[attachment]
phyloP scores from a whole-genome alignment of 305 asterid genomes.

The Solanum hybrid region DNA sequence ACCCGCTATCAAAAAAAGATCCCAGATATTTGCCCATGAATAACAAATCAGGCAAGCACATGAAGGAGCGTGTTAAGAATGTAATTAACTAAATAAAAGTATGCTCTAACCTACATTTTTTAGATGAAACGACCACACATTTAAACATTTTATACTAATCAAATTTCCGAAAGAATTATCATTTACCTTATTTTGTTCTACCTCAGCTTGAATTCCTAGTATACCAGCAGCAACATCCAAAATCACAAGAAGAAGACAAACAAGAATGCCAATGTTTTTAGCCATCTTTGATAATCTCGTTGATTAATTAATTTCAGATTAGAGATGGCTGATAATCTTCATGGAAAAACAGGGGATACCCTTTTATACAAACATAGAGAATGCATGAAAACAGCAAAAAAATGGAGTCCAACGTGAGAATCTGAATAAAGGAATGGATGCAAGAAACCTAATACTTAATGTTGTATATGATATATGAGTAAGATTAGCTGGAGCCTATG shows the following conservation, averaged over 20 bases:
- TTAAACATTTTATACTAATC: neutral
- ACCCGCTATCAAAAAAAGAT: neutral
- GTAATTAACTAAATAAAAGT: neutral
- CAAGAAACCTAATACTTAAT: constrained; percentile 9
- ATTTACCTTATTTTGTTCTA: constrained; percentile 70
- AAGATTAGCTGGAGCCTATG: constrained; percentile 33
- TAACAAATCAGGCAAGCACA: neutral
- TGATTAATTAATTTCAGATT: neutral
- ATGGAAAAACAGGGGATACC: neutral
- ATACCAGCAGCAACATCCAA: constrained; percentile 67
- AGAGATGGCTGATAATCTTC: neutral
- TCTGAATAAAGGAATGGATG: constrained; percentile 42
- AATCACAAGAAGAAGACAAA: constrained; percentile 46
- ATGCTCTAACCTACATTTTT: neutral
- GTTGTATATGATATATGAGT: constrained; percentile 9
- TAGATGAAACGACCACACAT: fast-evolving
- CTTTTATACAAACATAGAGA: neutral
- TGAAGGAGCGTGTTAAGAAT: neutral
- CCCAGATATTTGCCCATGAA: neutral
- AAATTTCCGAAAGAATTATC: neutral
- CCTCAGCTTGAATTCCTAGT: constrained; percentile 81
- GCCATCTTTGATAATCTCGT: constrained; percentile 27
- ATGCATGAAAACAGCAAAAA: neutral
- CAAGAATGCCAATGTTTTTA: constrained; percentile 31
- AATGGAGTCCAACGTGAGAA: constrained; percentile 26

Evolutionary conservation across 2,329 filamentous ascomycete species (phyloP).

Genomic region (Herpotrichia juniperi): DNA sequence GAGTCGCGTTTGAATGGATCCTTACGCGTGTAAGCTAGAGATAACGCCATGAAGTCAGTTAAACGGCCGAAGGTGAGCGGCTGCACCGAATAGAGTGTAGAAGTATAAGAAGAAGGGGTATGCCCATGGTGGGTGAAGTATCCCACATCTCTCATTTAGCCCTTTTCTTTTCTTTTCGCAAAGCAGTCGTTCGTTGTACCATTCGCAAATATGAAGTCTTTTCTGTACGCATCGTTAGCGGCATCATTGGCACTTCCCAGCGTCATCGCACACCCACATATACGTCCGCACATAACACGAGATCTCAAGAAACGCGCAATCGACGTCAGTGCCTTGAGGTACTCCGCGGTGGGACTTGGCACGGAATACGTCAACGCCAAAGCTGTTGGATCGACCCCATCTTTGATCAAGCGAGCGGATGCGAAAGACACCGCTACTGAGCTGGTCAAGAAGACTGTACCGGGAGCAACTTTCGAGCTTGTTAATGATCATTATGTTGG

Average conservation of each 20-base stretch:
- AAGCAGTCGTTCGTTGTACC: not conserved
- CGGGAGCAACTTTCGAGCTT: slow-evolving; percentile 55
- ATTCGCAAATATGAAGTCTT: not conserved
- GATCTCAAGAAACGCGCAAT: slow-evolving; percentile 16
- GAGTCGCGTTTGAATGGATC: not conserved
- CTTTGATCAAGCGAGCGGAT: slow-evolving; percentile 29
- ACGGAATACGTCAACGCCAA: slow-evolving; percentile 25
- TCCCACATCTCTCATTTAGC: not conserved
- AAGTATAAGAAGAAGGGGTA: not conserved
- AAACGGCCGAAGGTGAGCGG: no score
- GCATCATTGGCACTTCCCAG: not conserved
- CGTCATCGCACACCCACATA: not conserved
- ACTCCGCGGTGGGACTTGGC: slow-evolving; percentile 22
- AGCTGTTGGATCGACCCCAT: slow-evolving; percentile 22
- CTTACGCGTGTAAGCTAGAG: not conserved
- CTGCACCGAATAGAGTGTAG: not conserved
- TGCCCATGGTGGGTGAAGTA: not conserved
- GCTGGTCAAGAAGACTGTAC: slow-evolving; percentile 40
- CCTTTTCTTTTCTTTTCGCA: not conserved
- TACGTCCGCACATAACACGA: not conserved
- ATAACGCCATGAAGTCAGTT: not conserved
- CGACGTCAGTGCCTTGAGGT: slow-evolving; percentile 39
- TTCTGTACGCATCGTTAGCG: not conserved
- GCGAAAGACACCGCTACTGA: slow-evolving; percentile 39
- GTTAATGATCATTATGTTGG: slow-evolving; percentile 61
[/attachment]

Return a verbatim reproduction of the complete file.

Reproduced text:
phyloP scores from a whole-genome alignment of 305 asterid genomes.

The Solanum hybrid region DNA sequence ACCCGCTATCAAAAAAAGATCCCAGATATTTGCCCATGAATAACAAATCAGGCAAGCACATGAAGGAGCGTGTTAAGAATGTAATTAACTAAATAAAAGTATGCTCTAACCTACATTTTTTAGATGAAACGACCACACATTTAAACATTTTATACTAATCAAATTTCCGAAAGAATTATCATTTACCTTATTTTGTTCTACCTCAGCTTGAATTCCTAGTATACCAGCAGCAACATCCAAAATCACAAGAAGAAGACAAACAAGAATGCCAATGTTTTTAGCCATCTTTGATAATCTCGTTGATTAATTAATTTCAGATTAGAGATGGCTGATAATCTTCATGGAAAAACAGGGGATACCCTTTTATACAAACATAGAGAATGCATGAAAACAGCAAAAAAATGGAGTCCAACGTGAGAATCTGAATAAAGGAATGGATGCAAGAAACCTAATACTTAATGTTGTATATGATATATGAGTAAGATTAGCTGGAGCCTATG shows the following conservation, averaged over 20 bases:
- TTAAACATTTTATACTAATC: neutral
- ACCCGCTATCAAAAAAAGAT: neutral
- GTAATTAACTAAATAAAAGT: neutral
- CAAGAAACCTAATACTTAAT: constrained; percentile 9
- ATTTACCTTATTTTGTTCTA: constrained; percentile 70
- AAGATTAGCTGGAGCCTATG: constrained; percentile 33
- TAACAAATCAGGCAAGCACA: neutral
- TGATTAATTAATTTCAGATT: neutral
- ATGGAAAAACAGGGGATACC: neutral
- ATACCAGCAGCAACATCCAA: constrained; percentile 67
- AGAGATGGCTGATAATCTTC: neutral
- TCTGAATAAAGGAATGGATG: constrained; percentile 42
- AATCACAAGAAGAAGACAAA: constrained; percentile 46
- ATGCTCTAACCTACATTTTT: neutral
- GTTGTATATGATATATGAGT: constrained; percentile 9
- TAGATGAAACGACCACACAT: fast-evolving
- CTTTTATACAAACATAGAGA: neutral
- TGAAGGAGCGTGTTAAGAAT: neutral
- CCCAGATATTTGCCCATGAA: neutral
- AAATTTCCGAAAGAATTATC: neutral
- CCTCAGCTTGAATTCCTAGT: constrained; percentile 81
- GCCATCTTTGATAATCTCGT: constrained; percentile 27
- ATGCATGAAAACAGCAAAAA: neutral
- CAAGAATGCCAATGTTTTTA: constrained; percentile 31
- AATGGAGTCCAACGTGAGAA: constrained; percentile 26

Evolutionary conservation across 2,329 filamentous ascomycete species (phyloP).

Genomic region (Herpotrichia juniperi): DNA sequence GAGTCGCGTTTGAATGGATCCTTACGCGTGTAAGCTAGAGATAACGCCATGAAGTCAGTTAAACGGCCGAAGGTGAGCGGCTGCACCGAATAGAGTGTAGAAGTATAAGAAGAAGGGGTATGCCCATGGTGGGTGAAGTATCCCACATCTCTCATTTAGCCCTTTTCTTTTCTTTTCGCAAAGCAGTCGTTCGTTGTACCATTCGCAAATATGAAGTCTTTTCTGTACGCATCGTTAGCGGCATCATTGGCACTTCCCAGCGTCATCGCACACCCACATATACGTCCGCACATAACACGAGATCTCAAGAAACGCGCAATCGACGTCAGTGCCTTGAGGTACTCCGCGGTGGGACTTGGCACGGAATACGTCAACGCCAAAGCTGTTGGATCGACCCCATCTTTGATCAAGCGAGCGGATGCGAAAGACACCGCTACTGAGCTGGTCAAGAAGACTGTACCGGGAGCAACTTTCGAGCTTGTTAATGATCATTATGTTGG

Average conservation of each 20-base stretch:
- AAGCAGTCGTTCGTTGTACC: not conserved
- CGGGAGCAACTTTCGAGCTT: slow-evolving; percentile 55
- ATTCGCAAATATGAAGTCTT: not conserved
- GATCTCAAGAAACGCGCAAT: slow-evolving; percentile 16
- GAGTCGCGTTTGAATGGATC: not conserved
- CTTTGATCAAGCGAGCGGAT: slow-evolving; percentile 29
- ACGGAATACGTCAACGCCAA: slow-evolving; percentile 25
- TCCCACATCTCTCATTTAGC: not conserved
- AAGTATAAGAAGAAGGGGTA: not conserved
- AAACGGCCGAAGGTGAGCGG: no score
- GCATCATTGGCACTTCCCAG: not conserved
- CGTCATCGCACACCCACATA: not conserved
- ACTCCGCGGTGGGACTTGGC: slow-evolving; percentile 22
- AGCTGTTGGATCGACCCCAT: slow-evolving; percentile 22
- CTTACGCGTGTAAGCTAGAG: not conserved
- CTGCACCGAATAGAGTGTAG: not conserved
- TGCCCATGGTGGGTGAAGTA: not conserved
- GCTGGTCAAGAAGACTGTAC: slow-evolving; percentile 40
- CCTTTTCTTTTCTTTTCGCA: not conserved
- TACGTCCGCACATAACACGA: not conserved
- ATAACGCCATGAAGTCAGTT: not conserved
- CGACGTCAGTGCCTTGAGGT: slow-evolving; percentile 39
- TTCTGTACGCATCGTTAGCG: not conserved
- GCGAAAGACACCGCTACTGA: slow-evolving; percentile 39
- GTTAATGATCATTATGTTGG: slow-evolving; percentile 61